Can you describe the Biofarming process?
Biofarming is actually a full-spectrum, non-GMO [genetically modified organism] biosynthesis. Plant cells, taken from the original source plant and used only once, are grown in liquid medium in large scale bioreactors to consistently produce primary or secondary metabolites. In the case of cannabis, we focus on the trichomes cells as they are the natural micro-factory of cannabinoids. The growth cycle is just three weeks and ends with harvesting a bio-mass of cannabinoids with a composition profile identical to the source plant. Our process is the most eco-friendly and sustainable method to produce cannabinoids.

In regular cultivation, the entire plant is grown in soil. This is a cycle of several months until a flower contains trichomes and cannabinoids are naturally growing. Conventional agriculture (as in any plant or fruit) will produce an inconsistent composition of cannabinoids as each cycle would be subjected to natural variabilities that cannot be controlled. It is a very inefficient way of producing cannabinoids as you are growing the entire plant to just get the compounds grown in the trichomes which grow on the surface of the flower. Conventional agriculture also subjects the plant to fungi and mold. Using the Biofarming technology, we only grow the trichomes. It is done on a three-week cycle as the cells we start with are always in the flowering stage. The production is done in liquid medium and aseptic conditions. The technology provides for full control of all required growth conditions such that the end result is always a consistent bio-mass of cannabinoids. Biofarming is the most economic and efficient way of producing full-spectrum cannabinoids. And again, it is the only way to produce cannabinoids sustainably.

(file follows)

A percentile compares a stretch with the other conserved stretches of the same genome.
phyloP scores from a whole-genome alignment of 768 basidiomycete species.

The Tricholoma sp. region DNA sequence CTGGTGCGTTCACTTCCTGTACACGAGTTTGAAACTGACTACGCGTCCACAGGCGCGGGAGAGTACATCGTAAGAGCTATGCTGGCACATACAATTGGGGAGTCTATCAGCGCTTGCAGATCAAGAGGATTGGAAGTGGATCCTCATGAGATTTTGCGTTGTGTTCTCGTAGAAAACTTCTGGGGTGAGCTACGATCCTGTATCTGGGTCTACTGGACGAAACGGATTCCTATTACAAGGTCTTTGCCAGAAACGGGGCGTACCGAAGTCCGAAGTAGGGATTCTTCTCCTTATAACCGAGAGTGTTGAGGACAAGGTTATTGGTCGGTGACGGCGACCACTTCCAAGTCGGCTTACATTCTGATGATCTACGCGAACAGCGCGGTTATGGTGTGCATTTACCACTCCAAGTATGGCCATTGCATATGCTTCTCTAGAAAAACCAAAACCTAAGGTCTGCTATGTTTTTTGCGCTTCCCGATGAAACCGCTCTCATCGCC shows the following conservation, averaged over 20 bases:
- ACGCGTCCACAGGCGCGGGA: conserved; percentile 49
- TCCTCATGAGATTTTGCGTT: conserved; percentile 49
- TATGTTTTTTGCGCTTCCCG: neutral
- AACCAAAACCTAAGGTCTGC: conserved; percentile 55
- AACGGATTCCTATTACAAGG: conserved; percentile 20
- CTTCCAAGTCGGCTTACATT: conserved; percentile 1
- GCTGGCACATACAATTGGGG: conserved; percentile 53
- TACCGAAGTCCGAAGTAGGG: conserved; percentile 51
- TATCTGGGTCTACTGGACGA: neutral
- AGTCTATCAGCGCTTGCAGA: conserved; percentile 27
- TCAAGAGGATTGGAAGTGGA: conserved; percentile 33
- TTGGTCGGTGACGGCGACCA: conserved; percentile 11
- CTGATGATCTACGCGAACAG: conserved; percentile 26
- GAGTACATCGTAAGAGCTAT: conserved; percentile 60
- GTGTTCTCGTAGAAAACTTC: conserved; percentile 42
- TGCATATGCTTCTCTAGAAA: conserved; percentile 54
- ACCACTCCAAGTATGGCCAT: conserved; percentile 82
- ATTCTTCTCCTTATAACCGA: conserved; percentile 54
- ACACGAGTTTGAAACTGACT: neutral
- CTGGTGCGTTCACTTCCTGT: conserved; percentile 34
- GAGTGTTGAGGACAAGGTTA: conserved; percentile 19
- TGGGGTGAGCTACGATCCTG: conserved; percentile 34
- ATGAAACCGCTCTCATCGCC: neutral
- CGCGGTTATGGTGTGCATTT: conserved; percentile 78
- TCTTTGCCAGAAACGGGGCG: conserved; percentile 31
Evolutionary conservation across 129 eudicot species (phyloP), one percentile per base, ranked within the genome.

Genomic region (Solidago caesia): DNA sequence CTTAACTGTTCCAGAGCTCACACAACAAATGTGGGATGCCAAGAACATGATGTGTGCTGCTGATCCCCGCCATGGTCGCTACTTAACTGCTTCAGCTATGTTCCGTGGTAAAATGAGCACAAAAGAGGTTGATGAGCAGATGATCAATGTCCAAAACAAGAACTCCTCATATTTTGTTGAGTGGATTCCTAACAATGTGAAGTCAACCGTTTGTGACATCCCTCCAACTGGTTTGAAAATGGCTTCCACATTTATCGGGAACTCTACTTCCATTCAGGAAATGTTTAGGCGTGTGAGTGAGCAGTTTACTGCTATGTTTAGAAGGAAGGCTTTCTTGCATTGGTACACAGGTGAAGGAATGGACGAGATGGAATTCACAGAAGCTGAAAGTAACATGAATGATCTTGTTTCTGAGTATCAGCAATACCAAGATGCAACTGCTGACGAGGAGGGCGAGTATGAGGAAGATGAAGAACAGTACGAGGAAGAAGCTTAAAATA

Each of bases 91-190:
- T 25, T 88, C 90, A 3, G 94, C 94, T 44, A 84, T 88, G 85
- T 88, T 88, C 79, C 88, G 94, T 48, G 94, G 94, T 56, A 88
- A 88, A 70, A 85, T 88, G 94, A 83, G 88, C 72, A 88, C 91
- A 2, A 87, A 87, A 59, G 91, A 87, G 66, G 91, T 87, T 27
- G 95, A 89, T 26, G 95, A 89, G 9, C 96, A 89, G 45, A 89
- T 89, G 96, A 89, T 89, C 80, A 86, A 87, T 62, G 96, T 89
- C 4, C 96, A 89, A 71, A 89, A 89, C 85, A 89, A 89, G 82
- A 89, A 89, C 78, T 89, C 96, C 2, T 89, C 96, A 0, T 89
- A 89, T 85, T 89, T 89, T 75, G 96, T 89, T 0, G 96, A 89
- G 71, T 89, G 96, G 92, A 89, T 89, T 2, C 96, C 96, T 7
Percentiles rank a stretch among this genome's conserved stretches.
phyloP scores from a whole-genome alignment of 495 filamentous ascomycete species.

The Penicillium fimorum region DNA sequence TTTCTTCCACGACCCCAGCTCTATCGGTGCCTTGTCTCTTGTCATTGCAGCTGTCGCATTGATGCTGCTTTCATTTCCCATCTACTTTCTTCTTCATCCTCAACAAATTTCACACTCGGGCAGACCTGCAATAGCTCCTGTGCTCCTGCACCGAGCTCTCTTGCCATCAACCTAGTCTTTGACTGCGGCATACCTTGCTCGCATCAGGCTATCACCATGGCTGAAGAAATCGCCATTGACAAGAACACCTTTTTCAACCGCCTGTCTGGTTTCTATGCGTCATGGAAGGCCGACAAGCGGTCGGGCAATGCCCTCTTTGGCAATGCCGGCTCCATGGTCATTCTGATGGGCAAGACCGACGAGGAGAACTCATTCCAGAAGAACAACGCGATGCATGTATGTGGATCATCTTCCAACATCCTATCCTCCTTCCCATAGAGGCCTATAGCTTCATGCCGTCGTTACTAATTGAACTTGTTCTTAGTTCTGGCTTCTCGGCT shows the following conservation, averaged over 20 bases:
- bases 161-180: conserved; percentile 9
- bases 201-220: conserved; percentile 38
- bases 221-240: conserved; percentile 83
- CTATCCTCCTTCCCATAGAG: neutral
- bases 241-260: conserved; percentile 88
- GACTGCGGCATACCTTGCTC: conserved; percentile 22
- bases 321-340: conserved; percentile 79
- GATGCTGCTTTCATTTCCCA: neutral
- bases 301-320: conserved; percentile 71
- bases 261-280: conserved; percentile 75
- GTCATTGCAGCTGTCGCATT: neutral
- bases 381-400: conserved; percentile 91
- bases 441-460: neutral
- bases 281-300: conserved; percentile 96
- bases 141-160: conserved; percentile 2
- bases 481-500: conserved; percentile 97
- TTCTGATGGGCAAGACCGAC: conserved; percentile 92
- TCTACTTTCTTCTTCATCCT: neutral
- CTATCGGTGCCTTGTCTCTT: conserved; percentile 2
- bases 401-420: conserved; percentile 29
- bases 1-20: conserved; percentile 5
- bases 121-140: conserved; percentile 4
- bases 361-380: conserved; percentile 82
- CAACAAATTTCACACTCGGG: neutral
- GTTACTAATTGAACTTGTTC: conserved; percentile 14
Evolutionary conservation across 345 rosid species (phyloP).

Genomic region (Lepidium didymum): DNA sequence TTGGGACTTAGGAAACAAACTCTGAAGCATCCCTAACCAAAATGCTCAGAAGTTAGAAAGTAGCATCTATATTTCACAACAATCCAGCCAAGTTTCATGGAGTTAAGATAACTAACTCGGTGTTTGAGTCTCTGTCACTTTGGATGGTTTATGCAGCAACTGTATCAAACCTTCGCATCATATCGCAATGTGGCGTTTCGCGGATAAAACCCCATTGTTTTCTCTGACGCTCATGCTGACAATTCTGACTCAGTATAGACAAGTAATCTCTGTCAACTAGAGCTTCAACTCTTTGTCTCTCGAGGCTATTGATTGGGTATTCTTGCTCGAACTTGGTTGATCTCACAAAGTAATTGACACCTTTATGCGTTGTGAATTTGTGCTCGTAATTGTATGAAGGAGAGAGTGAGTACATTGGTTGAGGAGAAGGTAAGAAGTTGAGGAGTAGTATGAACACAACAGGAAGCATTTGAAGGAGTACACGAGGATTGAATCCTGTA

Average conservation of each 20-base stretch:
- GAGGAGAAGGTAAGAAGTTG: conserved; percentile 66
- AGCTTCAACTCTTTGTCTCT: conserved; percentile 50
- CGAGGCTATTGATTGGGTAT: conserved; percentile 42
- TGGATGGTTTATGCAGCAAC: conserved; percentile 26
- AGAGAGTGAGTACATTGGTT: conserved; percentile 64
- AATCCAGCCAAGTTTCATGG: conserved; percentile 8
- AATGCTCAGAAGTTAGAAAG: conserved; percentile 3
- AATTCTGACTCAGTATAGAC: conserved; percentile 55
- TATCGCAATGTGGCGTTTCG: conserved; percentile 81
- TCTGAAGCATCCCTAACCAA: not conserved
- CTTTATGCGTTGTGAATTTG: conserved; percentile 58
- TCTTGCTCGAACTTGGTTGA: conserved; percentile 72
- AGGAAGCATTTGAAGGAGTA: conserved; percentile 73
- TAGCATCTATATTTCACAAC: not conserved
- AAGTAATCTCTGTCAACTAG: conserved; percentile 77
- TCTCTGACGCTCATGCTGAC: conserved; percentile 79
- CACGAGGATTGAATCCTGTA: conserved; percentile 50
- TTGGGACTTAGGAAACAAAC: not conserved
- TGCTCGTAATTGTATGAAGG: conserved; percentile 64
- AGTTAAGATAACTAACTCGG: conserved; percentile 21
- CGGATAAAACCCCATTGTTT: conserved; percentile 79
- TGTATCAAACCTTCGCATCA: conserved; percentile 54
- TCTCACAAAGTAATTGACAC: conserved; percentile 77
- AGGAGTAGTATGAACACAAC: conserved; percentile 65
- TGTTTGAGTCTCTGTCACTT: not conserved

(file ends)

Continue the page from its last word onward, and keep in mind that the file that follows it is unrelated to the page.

Is the terpene profile consistent from one Biofarming process to another?

We are currently investigating this. Measuring terpenes is very challenging as they evaporate during the drying process and they are not found in cannabis oil. We will have a better understanding of this in the next few months.


Your recent press release said that you’ve been able to keep cannabis cells in a flowering stage for two years. Can you elaborate on what that means, and why that’s important?